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RMSE_COLS = ['rmse', 'val_rmse']


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LOSS_COLS = ['loss', 'val_loss']


Making predictions with our model

To make predictions with our trained model, we can call the predict method, passing to it a dictionary of values. The steps parameter determines the total number of steps before declaring the prediction round finished. Here since we have just one example, we set steps=1 (setting steps=None would also work). Note, however, that if x is a dataset or a dataset iterator, and steps is set to None, predict will run until the input dataset is exhausted.

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model.predict(x={"pickup_longitude": tf.convert_to_tensor([-73.982683]),
                 "pickup_latitude": tf.convert_to_tensor([40.742104]),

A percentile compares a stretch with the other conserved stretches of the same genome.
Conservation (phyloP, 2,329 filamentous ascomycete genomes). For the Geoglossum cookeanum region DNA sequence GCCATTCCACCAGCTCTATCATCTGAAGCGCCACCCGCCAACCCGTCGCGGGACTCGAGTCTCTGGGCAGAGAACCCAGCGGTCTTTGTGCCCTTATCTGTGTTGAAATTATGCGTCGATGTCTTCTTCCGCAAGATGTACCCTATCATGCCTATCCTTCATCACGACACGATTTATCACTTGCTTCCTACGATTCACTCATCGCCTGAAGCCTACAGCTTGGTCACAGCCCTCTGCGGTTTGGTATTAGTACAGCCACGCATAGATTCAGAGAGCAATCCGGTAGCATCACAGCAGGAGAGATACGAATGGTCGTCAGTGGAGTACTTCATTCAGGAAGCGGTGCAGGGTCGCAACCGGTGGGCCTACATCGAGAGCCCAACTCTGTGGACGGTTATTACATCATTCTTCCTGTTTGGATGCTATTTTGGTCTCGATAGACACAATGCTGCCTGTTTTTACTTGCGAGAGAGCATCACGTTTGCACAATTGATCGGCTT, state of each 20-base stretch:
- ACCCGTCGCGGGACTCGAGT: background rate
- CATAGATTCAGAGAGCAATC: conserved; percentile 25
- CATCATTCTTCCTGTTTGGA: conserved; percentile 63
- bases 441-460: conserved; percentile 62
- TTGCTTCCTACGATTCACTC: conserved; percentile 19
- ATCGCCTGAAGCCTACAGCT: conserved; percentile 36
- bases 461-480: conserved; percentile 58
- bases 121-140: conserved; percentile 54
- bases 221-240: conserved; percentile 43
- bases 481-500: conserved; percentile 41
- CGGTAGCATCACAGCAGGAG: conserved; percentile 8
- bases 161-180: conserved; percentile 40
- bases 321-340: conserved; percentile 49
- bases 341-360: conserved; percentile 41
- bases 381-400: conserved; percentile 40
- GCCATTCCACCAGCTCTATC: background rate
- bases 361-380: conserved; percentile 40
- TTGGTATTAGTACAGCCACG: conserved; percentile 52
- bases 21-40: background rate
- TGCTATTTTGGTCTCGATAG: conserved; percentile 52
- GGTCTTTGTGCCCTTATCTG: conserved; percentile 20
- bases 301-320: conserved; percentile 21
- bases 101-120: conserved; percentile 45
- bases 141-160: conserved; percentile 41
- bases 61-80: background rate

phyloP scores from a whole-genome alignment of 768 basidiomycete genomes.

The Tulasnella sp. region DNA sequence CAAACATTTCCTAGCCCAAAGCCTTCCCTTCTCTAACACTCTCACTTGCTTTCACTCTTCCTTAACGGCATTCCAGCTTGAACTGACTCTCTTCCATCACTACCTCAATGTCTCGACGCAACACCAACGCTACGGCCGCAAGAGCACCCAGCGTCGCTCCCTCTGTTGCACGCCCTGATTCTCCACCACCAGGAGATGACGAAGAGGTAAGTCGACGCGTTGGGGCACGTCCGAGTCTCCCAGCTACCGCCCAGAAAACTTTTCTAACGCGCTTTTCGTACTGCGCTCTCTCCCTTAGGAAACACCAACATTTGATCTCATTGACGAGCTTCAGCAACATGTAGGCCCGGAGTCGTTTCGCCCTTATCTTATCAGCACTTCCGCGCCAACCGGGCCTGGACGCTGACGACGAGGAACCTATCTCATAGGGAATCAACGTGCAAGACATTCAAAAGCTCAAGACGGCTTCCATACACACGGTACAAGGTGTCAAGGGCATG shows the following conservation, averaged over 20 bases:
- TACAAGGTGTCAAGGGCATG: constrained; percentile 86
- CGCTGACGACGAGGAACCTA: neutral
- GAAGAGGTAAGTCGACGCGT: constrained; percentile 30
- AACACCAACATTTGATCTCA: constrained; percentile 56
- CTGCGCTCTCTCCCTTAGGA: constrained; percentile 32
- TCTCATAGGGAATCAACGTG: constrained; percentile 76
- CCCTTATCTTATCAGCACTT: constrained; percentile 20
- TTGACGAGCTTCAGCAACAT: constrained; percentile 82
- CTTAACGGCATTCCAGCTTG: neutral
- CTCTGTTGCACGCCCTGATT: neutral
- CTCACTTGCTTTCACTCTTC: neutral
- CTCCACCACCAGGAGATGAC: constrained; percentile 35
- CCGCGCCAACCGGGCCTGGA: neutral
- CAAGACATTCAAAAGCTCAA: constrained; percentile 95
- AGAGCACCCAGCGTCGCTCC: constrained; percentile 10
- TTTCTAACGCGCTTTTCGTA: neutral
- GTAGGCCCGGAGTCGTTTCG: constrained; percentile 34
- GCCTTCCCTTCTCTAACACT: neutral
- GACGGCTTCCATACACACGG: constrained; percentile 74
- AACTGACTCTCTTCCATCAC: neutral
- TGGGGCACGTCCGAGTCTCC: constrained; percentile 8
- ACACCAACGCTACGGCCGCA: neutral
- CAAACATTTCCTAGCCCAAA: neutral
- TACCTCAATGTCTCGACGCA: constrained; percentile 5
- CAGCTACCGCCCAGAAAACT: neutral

"dropoff_longitude": tf.convert_to_tensor([-73.983766]),
                 "dropoff_latitude": tf.convert_to_tensor([40.755174]),
                 "passenger_count": tf.convert_to_tensor([3.0])},

Export and deploy our model

Of course, making individual predictions is not realistic, because we can't expect client code to have a model object in memory. For others to use our trained model, we'll have to export our model to a file, and expect client code to instantiate the model from that exported file.

We'll export the model to a TensorFlow SavedModel format. Once we have a model in this format, we have lots of ways to "serve" the model, from a web application, from JavaScript, from mobile applications, etc.

Lab Task #4: Use to export the trained model to a Tensorflow SavedModel format. Reference the documentation for as you fill in the code for the cell below.